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Taking On Gluttony

Taking On Gluttony

Always included as one of the seven deadly sins, but never taken as seriously, gluttony is a vice we better pay attention to, before we are overtaken by it, literally.

Health surveys indicate that almost one-third of Americans can be categorized as obese, which means having an abnormally high percentage of body fat. I haven’t seen a poll taken just among Christians, but my guess is that the results would be comparable to national averages. Even though its effects are so far-reaching, it seems that gluttony is one of the vices that most of us would rather ignore.

Statistically speaking, Americans are getting fatter and fatter. A study done by the Center for Disease Control and Prevention (CDC) show that poor diet and inactivity are poised to become the leading preventable cause of death among Americans. We should attempt to think biblically about obesity before tossing it into a file labeled "disease," and simply handing the afflicted over to secular professionals for treatment. In reality, this is a problem that Scripture addresses. It is not out of the Christian’s realm of expertise, and we can offer hope to those who struggle with it.

Before I continue, a working definition of gluttony is in order. Thomas Aquinas defined it succinctly in his Summa Theological Vol. 2: “Gluttony consists properly in an immoderate pleasure in eating and drinking.” Obesity is the outward manifestation of gluttony. This is not to say that everyone who is overweight is a glutton. We must take into consideration thyroid problems, medications such as steroids that cause weight gain and a handful of other uncontrollable disorders or circumstances. Likewise, not all those who overindulge are overweight; in fact, I think almost all of us would admit that we do so occasionally.

Call me an identifier of the obvious, but one reason that gluttony is such an ensnaring sin is because food is so unavoidable. Ecclesiastes 6:7 states: “All the toil of a man is for his mouth, yet his appetite is not satisfied.” A person who struggles with drunkenness may be able to stay away from alcohol, but all of our bodies need food. So, if you’re reading this expecting a Christian version of the Atkins Diet or Jesus’ Ultimate Weight Loss Solution, you are out of luck. The real answer is found in Scripture, such as when Paul talks about self-control in Galatians.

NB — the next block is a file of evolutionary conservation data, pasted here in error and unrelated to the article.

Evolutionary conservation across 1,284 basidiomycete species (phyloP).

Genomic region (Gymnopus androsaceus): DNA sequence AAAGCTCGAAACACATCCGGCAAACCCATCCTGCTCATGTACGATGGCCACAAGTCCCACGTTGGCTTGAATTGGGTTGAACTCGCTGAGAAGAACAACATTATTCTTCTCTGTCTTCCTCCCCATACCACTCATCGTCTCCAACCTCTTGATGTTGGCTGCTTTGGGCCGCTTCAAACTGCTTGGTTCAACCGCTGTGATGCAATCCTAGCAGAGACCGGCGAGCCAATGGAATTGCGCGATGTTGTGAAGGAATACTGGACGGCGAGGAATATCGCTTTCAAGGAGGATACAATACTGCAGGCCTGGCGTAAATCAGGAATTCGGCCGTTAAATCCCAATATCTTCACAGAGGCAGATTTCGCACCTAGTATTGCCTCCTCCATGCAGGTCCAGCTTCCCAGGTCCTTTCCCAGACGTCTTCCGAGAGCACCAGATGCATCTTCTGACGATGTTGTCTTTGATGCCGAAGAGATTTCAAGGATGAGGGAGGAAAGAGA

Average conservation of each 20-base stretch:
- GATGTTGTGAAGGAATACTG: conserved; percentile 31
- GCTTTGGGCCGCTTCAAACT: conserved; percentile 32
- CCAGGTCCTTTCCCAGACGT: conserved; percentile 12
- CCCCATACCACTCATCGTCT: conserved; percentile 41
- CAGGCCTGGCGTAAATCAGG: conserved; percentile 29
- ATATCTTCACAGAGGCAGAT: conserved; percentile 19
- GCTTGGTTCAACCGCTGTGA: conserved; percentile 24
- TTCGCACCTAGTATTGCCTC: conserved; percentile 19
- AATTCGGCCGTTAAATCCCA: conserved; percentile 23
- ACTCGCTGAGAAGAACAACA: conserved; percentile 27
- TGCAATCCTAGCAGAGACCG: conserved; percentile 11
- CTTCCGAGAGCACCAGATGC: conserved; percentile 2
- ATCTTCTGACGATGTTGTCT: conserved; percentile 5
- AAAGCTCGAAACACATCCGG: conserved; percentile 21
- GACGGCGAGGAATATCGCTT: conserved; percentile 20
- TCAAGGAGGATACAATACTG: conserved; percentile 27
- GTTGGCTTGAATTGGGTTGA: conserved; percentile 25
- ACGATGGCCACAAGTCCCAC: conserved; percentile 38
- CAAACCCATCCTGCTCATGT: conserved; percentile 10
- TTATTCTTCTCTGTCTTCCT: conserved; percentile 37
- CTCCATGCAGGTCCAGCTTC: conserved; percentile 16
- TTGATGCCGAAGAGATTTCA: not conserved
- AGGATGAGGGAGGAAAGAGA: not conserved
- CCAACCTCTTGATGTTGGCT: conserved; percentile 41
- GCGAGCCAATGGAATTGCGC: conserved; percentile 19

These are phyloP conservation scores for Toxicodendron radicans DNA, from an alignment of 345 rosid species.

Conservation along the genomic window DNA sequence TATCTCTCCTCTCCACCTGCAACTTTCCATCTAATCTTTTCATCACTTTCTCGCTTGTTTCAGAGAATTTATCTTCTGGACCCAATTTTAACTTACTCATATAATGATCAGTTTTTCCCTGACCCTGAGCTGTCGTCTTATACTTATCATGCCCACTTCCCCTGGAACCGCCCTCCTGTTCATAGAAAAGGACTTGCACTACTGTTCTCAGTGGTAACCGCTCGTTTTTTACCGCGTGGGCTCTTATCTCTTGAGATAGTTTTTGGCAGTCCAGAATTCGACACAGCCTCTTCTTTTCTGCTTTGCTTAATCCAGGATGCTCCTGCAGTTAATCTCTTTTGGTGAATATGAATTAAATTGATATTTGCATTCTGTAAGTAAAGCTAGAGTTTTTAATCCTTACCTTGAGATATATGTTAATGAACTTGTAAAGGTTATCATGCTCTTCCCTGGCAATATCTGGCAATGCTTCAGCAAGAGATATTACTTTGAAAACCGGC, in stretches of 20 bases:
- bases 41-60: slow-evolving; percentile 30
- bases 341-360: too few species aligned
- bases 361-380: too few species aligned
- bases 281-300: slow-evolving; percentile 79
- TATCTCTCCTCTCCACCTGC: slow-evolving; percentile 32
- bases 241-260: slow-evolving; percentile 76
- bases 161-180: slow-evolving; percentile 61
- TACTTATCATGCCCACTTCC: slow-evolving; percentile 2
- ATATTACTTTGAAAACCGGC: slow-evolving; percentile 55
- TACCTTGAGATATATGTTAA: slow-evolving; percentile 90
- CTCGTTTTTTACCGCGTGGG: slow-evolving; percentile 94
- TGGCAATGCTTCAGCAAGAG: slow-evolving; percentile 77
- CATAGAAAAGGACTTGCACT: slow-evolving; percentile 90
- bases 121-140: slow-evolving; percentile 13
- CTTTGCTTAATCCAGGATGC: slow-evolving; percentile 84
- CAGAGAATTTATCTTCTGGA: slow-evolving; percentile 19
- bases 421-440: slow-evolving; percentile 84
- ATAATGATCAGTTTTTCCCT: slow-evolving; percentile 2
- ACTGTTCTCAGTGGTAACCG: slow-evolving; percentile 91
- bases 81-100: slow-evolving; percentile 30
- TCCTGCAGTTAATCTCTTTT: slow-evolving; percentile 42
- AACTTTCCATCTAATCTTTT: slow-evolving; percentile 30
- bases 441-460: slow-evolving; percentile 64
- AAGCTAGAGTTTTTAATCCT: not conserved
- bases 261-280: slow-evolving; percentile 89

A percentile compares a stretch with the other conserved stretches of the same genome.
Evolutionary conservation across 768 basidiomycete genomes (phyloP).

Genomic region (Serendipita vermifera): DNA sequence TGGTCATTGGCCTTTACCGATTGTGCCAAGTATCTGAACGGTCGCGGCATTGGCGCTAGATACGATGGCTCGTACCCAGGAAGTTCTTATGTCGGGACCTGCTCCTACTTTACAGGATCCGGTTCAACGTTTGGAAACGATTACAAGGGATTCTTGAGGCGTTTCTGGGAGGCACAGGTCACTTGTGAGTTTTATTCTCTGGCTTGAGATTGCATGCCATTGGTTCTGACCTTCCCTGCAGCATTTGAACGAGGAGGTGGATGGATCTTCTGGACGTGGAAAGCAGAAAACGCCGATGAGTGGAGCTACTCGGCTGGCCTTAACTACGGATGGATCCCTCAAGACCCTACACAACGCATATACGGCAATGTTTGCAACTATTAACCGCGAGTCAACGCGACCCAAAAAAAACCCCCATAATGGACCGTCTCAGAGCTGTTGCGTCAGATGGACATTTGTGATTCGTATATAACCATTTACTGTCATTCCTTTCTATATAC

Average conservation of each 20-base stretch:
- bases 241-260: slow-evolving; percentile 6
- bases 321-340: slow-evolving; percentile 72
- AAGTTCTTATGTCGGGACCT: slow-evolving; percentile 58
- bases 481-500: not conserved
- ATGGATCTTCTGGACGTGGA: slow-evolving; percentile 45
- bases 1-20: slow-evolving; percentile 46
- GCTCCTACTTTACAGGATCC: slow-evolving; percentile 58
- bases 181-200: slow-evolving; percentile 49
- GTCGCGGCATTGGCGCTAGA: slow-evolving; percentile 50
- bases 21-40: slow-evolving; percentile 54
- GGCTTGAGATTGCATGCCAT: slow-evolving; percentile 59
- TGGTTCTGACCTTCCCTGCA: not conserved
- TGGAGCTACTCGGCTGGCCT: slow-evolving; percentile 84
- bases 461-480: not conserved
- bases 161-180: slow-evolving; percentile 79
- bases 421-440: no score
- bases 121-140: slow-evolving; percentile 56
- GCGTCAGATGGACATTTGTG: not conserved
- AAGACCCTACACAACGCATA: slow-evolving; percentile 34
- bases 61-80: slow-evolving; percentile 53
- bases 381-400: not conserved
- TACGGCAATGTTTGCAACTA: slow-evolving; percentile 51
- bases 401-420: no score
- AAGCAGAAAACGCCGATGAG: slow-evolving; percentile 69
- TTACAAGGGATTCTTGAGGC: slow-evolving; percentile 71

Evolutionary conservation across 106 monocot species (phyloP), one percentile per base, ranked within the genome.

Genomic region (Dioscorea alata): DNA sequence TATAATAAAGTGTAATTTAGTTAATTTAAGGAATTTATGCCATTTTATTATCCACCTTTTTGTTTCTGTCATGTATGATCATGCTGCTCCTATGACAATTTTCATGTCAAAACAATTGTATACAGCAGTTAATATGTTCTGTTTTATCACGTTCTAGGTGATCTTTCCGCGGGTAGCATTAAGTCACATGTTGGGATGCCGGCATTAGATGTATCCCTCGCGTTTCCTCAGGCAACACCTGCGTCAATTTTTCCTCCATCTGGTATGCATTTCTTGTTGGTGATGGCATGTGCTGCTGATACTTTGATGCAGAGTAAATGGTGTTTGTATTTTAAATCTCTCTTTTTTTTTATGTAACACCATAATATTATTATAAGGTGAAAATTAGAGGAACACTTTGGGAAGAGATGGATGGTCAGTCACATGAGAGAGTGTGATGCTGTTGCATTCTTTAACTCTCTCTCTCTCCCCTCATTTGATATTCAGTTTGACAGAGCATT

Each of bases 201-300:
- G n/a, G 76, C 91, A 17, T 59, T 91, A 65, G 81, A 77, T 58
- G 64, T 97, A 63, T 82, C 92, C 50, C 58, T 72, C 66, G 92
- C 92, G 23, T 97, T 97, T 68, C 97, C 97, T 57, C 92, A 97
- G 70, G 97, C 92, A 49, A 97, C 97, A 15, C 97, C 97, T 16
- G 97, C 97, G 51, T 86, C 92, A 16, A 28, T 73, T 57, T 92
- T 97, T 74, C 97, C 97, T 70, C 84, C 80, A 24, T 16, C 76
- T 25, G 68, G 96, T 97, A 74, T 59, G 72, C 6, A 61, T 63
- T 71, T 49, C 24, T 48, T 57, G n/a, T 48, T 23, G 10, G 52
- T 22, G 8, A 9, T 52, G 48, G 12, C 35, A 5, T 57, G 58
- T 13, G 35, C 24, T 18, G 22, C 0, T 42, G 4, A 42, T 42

In order to deal decisively with gluttony, we have to address the real issue and not just the symptoms or outward effects. Here is one way this plays out in day-to-day living: My good friend was preparing for her wedding and wanted to lose a few pounds. As motivation, she taped a picture of Jennifer Aniston on the wall. This type of motivation isn’t really helpful. Why? Because gluttony is a heart issue and will not be remedied by choosing a sleek or muscle-clad body to emulate. The most likely outcome in this situation is discouragement and discontentment because the "ideal" probably won’t come to fruition.

So what can we do when we overeat or when we finally desire to take better care of our bodies?

· Realize that the "ideal" isn’t the ideal. God made our bodies all different shapes and sizes and it pleases Him! Starving ourselves isn’t any better than gorging it. The goal should be maintaining a healthy, fit body.

· Pray especially for self-control in this area of eating and drinking. You can pray with confidence because God desires to give you self-control.

· When you overindulge, confess it as you would any other sin—with humbleness, repentance and with the knowledge that God will forgive.

· Exercise for 30 minutes at least four times per week. (Experts advise seeing a doctor before starting any diet or exercise program.) Find a friend who is willing to workout with you and keep you accountable. Try a mixture of walking, jogging, swimming, aerobics and weight lifting to prevent boredom.

· Eat a balanced diet: Stick to fresh fruits and vegetables, whole grains, grilled or baked meat and low-fat dairy products. Visit a dietician or ask a health conscious friend for advice if you need help getting started. (One easy rule is: Make sure that everything on your plate isn’t the same color).

· "So, whether you eat or drink, or whatever you do, do all to the glory of God" (1 Corinthians 10:31).


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